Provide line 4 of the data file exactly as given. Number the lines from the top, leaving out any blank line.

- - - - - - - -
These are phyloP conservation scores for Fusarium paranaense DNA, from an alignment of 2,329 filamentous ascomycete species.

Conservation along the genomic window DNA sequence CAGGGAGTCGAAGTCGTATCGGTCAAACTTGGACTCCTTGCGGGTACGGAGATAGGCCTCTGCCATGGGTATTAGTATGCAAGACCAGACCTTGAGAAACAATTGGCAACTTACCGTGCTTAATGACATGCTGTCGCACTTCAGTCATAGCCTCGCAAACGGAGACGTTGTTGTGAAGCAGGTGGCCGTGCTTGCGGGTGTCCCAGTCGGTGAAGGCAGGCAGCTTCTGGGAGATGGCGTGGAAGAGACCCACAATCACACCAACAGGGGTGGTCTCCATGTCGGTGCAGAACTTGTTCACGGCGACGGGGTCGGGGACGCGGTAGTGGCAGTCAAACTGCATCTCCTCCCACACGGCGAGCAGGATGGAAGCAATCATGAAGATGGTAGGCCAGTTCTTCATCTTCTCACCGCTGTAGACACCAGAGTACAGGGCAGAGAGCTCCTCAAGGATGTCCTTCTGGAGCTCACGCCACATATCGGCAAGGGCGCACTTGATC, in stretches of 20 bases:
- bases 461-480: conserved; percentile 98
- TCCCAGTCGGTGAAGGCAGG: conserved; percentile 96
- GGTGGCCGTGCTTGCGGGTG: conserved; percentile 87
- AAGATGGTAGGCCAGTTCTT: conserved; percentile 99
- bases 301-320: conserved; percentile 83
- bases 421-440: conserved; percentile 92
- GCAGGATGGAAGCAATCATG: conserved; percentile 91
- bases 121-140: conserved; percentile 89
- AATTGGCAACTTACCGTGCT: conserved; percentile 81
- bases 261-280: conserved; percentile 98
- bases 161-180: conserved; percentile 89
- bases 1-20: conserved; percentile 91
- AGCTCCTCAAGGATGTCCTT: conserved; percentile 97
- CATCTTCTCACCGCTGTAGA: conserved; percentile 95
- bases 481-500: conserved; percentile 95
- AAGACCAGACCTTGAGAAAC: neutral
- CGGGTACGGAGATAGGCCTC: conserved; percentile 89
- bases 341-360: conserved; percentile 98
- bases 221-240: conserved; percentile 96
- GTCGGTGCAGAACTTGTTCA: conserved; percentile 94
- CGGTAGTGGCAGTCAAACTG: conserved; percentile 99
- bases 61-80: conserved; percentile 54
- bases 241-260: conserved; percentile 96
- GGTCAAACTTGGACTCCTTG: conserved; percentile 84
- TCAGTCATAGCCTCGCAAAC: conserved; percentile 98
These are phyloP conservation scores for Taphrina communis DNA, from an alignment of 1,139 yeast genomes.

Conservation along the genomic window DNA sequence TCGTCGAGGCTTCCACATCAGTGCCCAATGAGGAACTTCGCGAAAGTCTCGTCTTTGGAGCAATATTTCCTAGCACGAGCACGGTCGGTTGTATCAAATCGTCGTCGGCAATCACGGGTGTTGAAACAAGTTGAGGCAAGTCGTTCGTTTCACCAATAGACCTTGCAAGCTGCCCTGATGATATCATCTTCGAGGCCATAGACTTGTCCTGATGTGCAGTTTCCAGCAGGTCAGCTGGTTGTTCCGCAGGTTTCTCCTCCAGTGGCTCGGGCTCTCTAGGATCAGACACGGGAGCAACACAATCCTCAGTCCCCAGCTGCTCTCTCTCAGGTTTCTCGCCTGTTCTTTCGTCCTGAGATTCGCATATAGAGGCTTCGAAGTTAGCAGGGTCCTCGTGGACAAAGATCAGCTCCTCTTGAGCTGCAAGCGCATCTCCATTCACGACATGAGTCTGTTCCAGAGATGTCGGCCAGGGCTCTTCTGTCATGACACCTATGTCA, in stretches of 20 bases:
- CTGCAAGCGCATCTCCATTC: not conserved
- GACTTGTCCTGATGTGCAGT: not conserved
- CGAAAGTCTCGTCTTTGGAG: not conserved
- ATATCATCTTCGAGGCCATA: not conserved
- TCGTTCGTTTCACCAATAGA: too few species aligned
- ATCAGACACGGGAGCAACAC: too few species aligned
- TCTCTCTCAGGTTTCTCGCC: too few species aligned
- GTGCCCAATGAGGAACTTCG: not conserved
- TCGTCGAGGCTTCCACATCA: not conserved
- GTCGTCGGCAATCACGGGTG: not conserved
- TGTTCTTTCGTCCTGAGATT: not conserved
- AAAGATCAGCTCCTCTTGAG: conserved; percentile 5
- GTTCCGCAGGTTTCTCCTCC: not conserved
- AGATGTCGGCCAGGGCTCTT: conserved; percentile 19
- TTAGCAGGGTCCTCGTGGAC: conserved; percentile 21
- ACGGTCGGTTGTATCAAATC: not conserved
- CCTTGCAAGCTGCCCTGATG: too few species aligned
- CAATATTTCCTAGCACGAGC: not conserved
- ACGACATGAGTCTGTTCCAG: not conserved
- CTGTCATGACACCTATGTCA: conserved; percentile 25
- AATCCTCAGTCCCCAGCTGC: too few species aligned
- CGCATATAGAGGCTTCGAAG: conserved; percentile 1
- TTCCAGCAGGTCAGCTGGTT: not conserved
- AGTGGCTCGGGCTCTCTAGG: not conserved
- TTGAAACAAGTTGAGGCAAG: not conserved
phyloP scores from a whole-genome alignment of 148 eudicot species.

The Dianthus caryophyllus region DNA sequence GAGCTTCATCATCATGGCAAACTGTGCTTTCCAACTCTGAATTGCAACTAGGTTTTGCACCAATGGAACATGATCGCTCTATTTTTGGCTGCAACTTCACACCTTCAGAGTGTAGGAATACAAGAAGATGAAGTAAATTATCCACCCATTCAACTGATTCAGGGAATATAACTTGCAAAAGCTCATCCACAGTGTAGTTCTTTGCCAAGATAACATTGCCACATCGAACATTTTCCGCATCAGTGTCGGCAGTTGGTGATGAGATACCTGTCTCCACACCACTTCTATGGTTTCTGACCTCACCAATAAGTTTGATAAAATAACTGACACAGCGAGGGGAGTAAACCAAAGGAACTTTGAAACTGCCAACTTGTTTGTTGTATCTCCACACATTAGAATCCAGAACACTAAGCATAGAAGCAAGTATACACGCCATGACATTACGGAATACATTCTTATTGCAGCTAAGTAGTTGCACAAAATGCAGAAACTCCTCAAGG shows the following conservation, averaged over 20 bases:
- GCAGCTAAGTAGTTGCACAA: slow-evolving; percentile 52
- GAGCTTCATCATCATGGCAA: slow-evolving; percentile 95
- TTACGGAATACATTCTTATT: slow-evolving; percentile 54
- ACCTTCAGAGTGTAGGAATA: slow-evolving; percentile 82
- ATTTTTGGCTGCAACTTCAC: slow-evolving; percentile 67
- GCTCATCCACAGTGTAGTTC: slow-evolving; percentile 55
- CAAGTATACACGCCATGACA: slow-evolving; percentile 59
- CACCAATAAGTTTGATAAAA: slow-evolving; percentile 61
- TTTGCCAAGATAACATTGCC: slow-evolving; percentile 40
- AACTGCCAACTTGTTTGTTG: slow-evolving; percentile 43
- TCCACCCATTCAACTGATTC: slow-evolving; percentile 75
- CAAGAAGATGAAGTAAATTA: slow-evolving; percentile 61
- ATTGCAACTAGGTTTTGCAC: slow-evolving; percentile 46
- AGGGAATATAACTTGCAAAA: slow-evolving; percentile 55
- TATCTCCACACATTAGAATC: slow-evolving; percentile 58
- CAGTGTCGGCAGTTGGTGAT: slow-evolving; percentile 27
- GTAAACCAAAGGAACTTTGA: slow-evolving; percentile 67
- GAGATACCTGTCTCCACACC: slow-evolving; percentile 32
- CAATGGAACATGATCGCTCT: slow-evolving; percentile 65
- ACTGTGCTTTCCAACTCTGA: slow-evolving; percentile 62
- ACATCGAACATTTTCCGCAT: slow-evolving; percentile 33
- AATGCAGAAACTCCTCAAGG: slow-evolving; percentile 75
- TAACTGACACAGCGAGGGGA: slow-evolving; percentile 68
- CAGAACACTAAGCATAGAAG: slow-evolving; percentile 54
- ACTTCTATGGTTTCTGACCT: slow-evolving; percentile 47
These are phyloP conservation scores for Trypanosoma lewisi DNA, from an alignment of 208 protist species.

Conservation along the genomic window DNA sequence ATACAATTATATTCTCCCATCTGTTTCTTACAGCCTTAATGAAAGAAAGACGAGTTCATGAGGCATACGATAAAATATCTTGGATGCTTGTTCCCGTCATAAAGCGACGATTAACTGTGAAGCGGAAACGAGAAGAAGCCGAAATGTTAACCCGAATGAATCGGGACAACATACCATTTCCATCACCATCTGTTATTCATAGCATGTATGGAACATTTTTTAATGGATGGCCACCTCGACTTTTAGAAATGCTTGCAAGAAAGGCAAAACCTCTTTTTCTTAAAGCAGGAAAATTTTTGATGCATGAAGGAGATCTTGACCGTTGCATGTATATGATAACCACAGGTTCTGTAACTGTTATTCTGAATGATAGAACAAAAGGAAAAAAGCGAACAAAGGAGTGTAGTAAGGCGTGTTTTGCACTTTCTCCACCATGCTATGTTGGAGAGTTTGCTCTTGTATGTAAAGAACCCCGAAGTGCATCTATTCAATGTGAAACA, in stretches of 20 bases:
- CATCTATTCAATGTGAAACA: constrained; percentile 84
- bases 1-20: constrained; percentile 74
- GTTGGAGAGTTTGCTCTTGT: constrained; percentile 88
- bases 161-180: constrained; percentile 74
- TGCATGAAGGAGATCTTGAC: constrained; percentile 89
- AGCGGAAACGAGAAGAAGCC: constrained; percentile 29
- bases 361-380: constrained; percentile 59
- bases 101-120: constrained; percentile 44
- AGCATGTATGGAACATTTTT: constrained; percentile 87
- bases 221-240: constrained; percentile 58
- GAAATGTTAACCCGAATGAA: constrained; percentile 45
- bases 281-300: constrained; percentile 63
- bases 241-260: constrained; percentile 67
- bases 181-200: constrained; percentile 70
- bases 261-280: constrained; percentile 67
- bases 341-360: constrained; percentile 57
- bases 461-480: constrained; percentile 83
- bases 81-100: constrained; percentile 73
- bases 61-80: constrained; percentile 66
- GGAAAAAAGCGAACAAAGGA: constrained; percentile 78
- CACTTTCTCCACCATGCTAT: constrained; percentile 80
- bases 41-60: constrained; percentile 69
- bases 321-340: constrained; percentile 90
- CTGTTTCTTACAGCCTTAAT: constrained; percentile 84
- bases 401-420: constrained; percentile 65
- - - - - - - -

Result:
- TCCCAGTCGGTGAAGGCAGG: conserved; percentile 96